What then is the relationship when it comes to headship?

Jesus gave them this answer: “I tell you the truth, the Son can do nothing by himself; he can do only what he sees his Father doing, because whatever the Father does the Son also does.”
John 5:19

Notice what Jesus said here.  He did not say that He does everything the Father tells him to do.  Instead, He tells us that He does what He sees His Father doing.

The head sets the direction for the body.  In my last post, we saw Paul instructing them to imitate him as he imitated Christ.  This is true in any headship – authority relationship.

In my experience, the relationship of a wife to her husband is usually the same as the husband to Christ.  Godly men who are serving Christ faithfully usually don’t complain about lack of authority in their families.  It’s not about trying to get others to obey me, but about me getting my relationship right with the Lord.

Question: How well do you follow the headship of Christ?

© 2019 Nick Zaccardi

 
 

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All About Me

As we continue our look at Paul’s first letter to the Corinthian Church, he’s speaking about how idolatry relates to the grey areas of sin.  This is an important issue.  The apostle now lays down the principle of participation.

I speak to sensible people; judge for yourselves what I say.  Is not the cup of thanksgiving for which we give thanks a participation in the blood of Christ?  And is not the bread that we break a participation in the body of Christ?  Because there is one loaf, we, who are many, are one body, for we all partake of the one loaf.
1 Corinthians 10:15-17

The first part of participation that we need to understand is our fellowship with Christ. The words translated participation in this verse, are the same that are translated fellowship in other places in Scripture.  We have a fellowship in the body and blood of the Lord.

In the celebration of the Lord’s Supper, we’re showing a visible representation of our fellowship.  It’s because of our connection to Christ that we’re connected with each other.  We all have a share in His body and in His blood.

It’s this concept of participation that should guide some of our actions.  There are some who would say that it doesn’t matter what I do outside of the church.  What I do in my private time is my own business.  But is it?

Remember, it’s all about participation.  Am I participating with the world in things I shouldn’t be involved in?  That’s the issue Paul’s dealing with here.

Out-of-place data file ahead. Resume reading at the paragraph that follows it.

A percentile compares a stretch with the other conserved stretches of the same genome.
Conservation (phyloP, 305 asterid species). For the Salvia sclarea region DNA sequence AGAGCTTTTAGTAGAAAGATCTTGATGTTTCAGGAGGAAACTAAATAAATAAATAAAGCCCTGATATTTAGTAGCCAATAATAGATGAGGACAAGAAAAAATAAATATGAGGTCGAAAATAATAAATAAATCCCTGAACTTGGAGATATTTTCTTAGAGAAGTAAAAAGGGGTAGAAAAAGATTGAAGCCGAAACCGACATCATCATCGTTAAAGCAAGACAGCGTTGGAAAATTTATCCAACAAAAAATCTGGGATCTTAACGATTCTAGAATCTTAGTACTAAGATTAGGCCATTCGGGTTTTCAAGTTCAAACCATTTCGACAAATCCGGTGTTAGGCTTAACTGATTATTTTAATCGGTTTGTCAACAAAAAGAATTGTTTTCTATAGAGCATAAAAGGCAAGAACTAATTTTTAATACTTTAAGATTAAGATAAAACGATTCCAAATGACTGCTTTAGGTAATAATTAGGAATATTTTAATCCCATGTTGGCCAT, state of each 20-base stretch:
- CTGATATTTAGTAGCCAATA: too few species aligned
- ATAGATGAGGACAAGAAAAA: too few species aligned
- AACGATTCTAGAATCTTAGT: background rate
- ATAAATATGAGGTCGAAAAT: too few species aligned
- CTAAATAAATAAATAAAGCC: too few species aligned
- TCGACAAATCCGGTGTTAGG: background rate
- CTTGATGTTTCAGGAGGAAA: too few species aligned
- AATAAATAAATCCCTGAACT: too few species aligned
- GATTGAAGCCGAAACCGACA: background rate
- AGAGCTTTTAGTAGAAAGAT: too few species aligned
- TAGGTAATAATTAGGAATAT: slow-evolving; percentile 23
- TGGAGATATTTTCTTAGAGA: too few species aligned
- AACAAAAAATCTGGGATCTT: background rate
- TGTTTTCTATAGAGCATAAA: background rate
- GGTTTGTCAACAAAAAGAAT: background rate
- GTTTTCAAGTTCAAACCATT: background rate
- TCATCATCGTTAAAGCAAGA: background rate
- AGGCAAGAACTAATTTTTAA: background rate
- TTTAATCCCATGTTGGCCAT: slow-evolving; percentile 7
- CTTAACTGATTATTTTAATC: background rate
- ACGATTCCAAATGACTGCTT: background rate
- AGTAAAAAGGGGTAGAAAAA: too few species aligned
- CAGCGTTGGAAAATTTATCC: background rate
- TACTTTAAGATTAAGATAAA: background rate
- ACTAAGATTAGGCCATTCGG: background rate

Consider the people of Israel: Do not those who eat the sacrifices participate in the altar?  Do I mean then that a sacrifice offered to an idol is anything, or that an idol is anything?  No, but the sacrifices of pagans are offered to demons, not to God, and I do not want you to be participants with demons.  You cannot drink the cup of the Lord and the cup of demons too; you cannot have a part in both the Lord’s table and the table of demons.
1 Corinthians 10:18-21

Those are strong words.  In context, he’s talking about idolatry in a pagan temple.  But this could apply to us as well.  There are many things in society that could be seen as modern idolatry.  Gaming, the internet, the entertainment industry, sporting events, and a whole host of other things can steal our devotion.

Actually, anything that we participate in that causes us to reject time with Christ is idolatry.  No, I don’t think we should be worshipping 24/7.  But only serving God two hours a week on Sunday morning is a symptom of spiritual sickness.

Paul tells us the bottom line.

Are we trying to arouse the Lord’s jealousy?  Are we stronger than he?
“Everything is permissible” – but not everything is beneficial.  “Everything is permissible” – but not everything is constructive.  Nobody should seek his own good, but the good of others.
1 Corinthians 10:22-24

Even things that are permissible, with no evil aspects, can be detrimental to your Christian walk.  The fact is, being a Christian is not all about me.  I’m a part of something bigger than myself.  The fellowship I share is on a spiritual level.  The things I do in the natural can have a spiritual effect.

This is key to understanding what’s right or wrong for me.  What I do as an individual affects the whole.   That’s life in a body.  When I stub my toe, my whole body is affected.   This is a lesson the current generation of believers needs to learn.

Question: How does a person’s private life affect the whole church?

© 2019 Nick Zaccardi

 
 

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Eyes on the Prize

The Olympics are a worldwide phenomenon.  It seems like for two weeks, everything else is put on hold.  There are no other important news stories.  Everyone focuses on the competition.

Are you one of those people who loves watching the drama of the Olympics unfold?  If so, what excites you about it?

Paul used the backdrop of the Olympics to explain his view of the ministry.  Listen to how he puts it.

Do you not know that in a race all the runners run, but only one gets the prize?  Run in such a way as to get the prize.
1 Corinthians 9:24

In the ministry, we’re competing for the prize.  The prize is your destiny in Christ.  It should be your reason for living.

The fact is that only one gets the prize.  It’s the one who pushes himself out in front and crosses the finish line first.  Please understand that I’m not talking about racing against other believers.

No, you’re racing against yourself.  Your lazy self, your proud self, your distracted self, and your “all for Christ” self.  They’re all running against each other.  Run in such a way that you get the prize the Lord has called you to receive.

Paul tells us how this is accomplished.